Seeking Comments on Development Practices Recommendations; Released New Paper on Training

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Today is an exciting day for SAFECode – two new announcements, a new blog to talk about them in, and a board of directors meeting.

We have brought our members together for a board meeting at the RSA Conference to hammer out some details on our current projects, plan our future efforts and meet with some members of our International Board of Advisers.  It should be a good day of brainstorming, idea-sharing and networking.

We are also issuing a call for public comments on our paper “Fundamental Practices for Secure Software Development: A Guide to the Most Effective Secure Development Practices in Use Today.” Based on an analysis of the individual software assurance efforts of SAFECode members, this paper outlines a core set of secure development practices that can be applied across diverse development environments to improve software security.

We’ll be updating the paper in late 2009 and would like to give software security experts outside of our membership a chance to provide comments.  This will not only expand our frame of reference, but will also give those who have put some of the paper’s recommendations into action a chance to provide feedback.  Based on the feedback we have received, we really think this paper has the potential to help others in the industry with their own secure development efforts, as well as shed some light for customers on the practical steps leading software companies are taking to help ensure software security.  We believe opening up the paper to experts outside the membership will only make it stronger and we look forward to the seeing the feedback.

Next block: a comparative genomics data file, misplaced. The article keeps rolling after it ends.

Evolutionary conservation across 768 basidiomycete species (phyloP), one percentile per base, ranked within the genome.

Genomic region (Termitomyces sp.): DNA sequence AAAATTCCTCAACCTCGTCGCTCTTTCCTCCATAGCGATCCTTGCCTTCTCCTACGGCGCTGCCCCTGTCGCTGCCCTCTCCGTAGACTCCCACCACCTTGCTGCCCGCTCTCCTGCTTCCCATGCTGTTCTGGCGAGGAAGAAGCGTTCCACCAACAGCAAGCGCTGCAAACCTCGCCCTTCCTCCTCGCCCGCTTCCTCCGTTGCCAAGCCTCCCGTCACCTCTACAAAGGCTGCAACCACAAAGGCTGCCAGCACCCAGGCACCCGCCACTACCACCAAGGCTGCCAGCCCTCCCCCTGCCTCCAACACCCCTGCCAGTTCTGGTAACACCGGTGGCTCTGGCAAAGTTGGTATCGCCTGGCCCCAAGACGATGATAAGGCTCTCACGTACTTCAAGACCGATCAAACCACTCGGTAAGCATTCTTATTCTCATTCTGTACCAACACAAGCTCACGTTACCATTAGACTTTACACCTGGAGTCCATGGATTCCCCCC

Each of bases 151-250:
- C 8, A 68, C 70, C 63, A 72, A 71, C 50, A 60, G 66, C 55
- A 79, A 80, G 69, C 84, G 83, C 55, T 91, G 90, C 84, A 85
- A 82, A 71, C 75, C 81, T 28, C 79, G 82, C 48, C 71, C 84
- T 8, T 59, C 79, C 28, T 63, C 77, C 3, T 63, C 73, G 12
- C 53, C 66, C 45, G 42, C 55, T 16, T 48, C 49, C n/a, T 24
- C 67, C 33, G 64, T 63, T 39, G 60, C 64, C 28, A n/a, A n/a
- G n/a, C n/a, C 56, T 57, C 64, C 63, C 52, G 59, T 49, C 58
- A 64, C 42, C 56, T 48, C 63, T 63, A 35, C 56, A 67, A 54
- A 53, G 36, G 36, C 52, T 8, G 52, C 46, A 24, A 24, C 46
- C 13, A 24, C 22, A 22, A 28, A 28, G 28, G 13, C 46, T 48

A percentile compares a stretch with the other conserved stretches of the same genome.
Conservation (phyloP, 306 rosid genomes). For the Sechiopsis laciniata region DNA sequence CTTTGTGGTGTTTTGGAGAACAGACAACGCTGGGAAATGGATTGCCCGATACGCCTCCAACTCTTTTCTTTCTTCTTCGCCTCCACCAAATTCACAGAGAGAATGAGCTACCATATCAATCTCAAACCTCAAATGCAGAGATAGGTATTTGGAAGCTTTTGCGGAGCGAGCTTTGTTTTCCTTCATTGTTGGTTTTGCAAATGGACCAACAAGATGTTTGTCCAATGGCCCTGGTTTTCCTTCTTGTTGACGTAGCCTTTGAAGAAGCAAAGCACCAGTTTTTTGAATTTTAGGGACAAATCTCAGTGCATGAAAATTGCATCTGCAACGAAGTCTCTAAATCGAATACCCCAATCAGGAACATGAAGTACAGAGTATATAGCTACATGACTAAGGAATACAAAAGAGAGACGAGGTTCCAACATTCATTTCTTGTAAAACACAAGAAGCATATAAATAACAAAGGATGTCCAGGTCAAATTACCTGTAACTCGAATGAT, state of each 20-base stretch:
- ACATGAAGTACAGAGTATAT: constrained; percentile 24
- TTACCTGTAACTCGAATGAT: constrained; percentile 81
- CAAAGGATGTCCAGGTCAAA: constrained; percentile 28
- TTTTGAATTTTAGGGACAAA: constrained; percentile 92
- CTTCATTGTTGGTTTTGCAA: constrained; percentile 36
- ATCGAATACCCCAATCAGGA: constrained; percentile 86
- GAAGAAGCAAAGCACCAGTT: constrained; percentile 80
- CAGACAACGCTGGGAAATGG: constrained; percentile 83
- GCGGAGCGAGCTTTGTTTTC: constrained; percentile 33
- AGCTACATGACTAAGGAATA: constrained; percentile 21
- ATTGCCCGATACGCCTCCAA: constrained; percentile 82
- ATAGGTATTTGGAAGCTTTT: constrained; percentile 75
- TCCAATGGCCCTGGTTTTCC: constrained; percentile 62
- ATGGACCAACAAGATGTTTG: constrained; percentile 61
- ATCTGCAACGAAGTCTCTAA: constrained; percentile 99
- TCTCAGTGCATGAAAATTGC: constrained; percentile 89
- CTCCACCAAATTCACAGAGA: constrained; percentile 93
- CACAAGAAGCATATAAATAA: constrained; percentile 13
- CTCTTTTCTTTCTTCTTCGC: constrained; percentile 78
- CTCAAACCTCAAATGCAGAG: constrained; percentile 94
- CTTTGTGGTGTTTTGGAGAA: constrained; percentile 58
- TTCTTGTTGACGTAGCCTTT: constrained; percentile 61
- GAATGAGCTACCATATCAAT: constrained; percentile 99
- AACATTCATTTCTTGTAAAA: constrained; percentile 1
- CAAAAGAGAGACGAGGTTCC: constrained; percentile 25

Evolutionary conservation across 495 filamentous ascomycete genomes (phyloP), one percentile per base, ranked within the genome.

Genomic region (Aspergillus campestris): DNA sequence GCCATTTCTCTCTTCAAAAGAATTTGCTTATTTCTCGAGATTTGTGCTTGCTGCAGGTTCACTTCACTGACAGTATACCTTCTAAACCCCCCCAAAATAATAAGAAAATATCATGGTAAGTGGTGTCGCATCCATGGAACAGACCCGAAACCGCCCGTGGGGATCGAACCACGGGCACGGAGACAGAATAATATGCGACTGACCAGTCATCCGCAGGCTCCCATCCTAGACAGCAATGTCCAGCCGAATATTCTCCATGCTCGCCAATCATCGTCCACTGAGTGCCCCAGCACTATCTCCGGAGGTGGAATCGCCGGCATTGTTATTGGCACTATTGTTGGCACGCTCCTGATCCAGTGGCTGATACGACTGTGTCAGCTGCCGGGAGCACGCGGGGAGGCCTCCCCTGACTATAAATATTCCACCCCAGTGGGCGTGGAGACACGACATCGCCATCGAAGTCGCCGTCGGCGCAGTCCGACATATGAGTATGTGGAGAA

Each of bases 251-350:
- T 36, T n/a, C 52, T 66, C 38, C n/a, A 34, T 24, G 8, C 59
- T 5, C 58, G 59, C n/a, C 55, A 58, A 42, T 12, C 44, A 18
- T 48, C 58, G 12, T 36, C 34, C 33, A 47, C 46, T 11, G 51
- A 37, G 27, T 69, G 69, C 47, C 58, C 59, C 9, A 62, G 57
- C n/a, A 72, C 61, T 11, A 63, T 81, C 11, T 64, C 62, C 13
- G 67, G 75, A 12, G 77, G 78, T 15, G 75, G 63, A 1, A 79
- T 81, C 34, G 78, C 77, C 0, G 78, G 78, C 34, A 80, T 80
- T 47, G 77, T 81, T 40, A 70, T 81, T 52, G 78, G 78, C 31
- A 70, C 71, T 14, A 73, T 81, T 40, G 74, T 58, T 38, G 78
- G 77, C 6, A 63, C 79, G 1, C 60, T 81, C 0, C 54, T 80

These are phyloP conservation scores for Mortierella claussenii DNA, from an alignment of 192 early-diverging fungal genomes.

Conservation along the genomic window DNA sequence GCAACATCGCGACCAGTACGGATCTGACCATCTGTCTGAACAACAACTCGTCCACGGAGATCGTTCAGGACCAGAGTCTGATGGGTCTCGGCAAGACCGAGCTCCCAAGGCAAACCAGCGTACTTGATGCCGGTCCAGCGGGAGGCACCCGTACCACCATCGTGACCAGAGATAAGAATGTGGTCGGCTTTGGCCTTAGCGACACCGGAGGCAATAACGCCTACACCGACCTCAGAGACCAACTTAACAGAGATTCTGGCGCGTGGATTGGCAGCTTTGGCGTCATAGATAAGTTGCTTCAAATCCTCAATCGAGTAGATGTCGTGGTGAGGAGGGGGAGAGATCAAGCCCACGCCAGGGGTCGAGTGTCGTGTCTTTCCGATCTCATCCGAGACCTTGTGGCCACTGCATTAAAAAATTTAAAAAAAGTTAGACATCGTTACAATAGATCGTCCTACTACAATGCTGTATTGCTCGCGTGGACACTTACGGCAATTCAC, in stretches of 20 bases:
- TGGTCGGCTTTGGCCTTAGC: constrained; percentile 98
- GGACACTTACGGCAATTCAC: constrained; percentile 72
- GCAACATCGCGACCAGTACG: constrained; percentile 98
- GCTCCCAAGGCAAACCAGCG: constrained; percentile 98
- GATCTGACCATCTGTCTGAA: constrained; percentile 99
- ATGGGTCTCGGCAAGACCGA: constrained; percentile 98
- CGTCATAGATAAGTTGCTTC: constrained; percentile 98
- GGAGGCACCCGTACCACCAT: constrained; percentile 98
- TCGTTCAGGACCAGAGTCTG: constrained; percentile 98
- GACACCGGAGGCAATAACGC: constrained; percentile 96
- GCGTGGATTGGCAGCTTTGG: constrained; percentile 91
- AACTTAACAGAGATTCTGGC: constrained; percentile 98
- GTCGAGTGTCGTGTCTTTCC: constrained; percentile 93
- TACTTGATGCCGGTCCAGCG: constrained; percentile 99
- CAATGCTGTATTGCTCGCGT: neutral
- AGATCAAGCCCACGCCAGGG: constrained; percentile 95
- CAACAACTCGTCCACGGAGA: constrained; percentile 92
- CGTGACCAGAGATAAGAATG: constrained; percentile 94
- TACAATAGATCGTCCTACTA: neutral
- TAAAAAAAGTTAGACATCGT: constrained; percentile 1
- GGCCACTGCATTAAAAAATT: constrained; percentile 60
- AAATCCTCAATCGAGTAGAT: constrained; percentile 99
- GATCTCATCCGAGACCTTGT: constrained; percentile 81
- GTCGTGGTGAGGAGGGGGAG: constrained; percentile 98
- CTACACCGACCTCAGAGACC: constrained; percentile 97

So we encourage you to submit your comments – we’ll be accepting them until July 31.  And, if you are at the RSA Conference and would like to learn more about this paper, we’ll be giving an overview in a panel discussion on Wednesday.

We also just released a paper outlining a framework for building a corporate training program on secure software development.  We have found that all of our members have internally developed training programs to support their software assurance programs, so we wanted to see what these programs had in common.  While it is clear that training programs are most effective when they are customized to corporate needs, we were able to uncover a number of fundamental principles that all of our members’ programs share and we hope that providing this insight is useful to anyone who might be thinking about starting their own training initiatives.

I will be at the RSA Conference all week, along with many of our SAFECode members.  Any of us would be happy to answer any questions on SAFECode, so let me know if you want to meet up.

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